The make coat for the coated abrasive of this example was applied by way of a dispersion consisting 31.3% resole phenolic resin, 16.5% TATHEIC, 1% PH1, 45.8% Wollastokup® filler, and 5.4% solvent. Immediately after the dispersion for the make coat was applied to a YW2 backing, grade 50 aluminum oxide abrasive grains were applied onto the make coat. The weight of the make coat was 240 g/m2 and the weight of abrasive grain coat was 612 g/m2. The resulting composite was irradiated at 6.1 meters/minute in a nitrogen atmosphere with seven ultraviolet lamps operating at 120 watts/cm. The resulting coated abrasive was then wound into a jumbo roll and cured for 90 minutes at 88° C. Next, the size coat binder, which consisted of 48% resole phenolic resin and 52% Wollastokup® filler, was prepared. The size coat binder was diluted to 78% solids, and the resulting dispersion was applied so as to give an average weight of 240 g/m2. The resulting coated abrasive was festoon cured, which involved a precure for 90 minutes at 88° C. followed by a final cure for 10 hours at 100° C. The product was flexed and converted into endless belts. These belts were tested for abrasiveness by the test procedure designated TP1. The test results are set forth in Table II.

EXAMPLE 5

The coated abrasive of Example 5 was prepared and tested in the same manner as were those of Example 4 except that the abrasive of Example 5 did not utilize a thermal precure of the make coat. The test results are set forth in Table II.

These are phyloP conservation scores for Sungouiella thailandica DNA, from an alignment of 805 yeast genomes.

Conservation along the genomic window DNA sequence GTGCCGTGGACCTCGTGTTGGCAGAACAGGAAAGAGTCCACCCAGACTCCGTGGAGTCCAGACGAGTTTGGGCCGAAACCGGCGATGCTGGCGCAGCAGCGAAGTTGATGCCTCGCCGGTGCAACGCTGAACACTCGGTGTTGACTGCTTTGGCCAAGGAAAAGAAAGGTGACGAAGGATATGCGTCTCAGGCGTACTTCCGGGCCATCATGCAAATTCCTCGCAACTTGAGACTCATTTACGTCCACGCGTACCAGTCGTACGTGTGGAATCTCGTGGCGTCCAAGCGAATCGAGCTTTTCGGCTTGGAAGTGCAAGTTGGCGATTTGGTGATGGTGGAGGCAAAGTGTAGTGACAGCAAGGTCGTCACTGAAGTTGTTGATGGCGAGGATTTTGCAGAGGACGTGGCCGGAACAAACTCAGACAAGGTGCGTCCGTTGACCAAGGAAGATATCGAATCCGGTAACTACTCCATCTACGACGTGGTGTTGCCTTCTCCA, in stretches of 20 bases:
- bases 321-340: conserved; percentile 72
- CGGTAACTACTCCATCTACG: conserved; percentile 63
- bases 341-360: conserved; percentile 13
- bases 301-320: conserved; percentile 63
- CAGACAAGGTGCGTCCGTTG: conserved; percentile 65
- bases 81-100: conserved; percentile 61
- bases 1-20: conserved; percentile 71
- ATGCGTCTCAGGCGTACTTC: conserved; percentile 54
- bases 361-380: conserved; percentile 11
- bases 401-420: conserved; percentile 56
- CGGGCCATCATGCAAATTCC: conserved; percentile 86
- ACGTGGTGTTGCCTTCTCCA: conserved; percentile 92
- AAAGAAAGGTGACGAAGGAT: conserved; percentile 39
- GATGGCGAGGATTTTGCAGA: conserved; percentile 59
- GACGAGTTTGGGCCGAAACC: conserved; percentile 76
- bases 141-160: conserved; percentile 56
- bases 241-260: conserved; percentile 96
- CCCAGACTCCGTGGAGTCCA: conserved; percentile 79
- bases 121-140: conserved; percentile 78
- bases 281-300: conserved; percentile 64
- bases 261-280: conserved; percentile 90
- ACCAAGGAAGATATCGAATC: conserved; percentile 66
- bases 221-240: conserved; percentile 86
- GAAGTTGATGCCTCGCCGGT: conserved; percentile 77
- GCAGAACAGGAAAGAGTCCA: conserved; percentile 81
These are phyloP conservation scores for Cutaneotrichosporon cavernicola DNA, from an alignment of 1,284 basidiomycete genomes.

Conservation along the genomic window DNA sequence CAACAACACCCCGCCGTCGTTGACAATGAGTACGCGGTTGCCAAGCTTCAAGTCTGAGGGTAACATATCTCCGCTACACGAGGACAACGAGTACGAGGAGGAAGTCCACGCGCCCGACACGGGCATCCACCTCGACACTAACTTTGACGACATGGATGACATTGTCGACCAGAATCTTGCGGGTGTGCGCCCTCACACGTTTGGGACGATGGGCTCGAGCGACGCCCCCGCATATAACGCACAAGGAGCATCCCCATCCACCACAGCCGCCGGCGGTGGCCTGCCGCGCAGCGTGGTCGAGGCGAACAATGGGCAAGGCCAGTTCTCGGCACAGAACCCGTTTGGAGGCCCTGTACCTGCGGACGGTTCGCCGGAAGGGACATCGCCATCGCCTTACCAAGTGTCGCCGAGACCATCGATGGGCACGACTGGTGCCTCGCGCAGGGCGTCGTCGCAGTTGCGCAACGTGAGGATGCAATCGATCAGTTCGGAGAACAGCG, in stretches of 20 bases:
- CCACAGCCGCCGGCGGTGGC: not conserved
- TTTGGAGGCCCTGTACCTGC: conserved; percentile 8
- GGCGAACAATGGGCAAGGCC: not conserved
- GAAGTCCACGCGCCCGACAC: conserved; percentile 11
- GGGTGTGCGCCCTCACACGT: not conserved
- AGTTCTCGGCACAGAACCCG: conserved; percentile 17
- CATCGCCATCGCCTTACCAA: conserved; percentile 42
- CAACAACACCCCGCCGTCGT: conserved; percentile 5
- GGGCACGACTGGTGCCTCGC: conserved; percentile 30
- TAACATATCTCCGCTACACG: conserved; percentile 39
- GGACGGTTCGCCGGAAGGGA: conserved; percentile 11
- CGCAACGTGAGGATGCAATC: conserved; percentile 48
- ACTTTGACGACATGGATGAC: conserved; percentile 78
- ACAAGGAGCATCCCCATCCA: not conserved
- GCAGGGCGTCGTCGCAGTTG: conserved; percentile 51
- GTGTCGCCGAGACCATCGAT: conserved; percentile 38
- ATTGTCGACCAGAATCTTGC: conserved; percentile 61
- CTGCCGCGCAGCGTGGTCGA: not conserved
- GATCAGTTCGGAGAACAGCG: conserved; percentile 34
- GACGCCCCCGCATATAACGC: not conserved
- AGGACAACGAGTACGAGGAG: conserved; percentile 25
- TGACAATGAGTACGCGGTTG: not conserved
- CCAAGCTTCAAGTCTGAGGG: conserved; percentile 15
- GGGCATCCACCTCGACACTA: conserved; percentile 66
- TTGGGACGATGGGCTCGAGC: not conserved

TABLE II______________________________________            Cut (gramsExample no.      of steel removed)______________________________________4       (drum precure                544   of the make coat)5       (no drum precure                549   of the make coat)______________________________________

There was essentially no difference in performance between the abrasives of the two examples. The abrasive of Example 5 is preferred because it eliminates a processing step.

COMPARATIVE EXAMPLE B

A make coat binder, which consisted of 48% resole phenolic resin and 52% Wollastokup® filler, was prepared. This composition was diluted with solvent to form a 84% solids dispersion, which was then applied to a YW2 backing at a weight of 240 g/m2. Grade 50 aluminum oxide abrasive grains were then electrostatically coated onto the make coat at an average weight of 605 g/m2. The resulting composite was festoon cured for 90 minutes in an oven set at 88° C. Next, the size coat binder, which was identical to the make coat binder, except that the size coat binder was diluted with solvent to 78% solids, was applied at an average weight of 270 g/m2. The resulting composite was festoon cured for 90 minutes in an oven at 88° C. Then the composite received a final cure for 10 hours at 100° C. Next, the coated abrasive was flexed, tested, and converted into endless belts. The belts were tested according to TP2 and the results are set forth in Table III.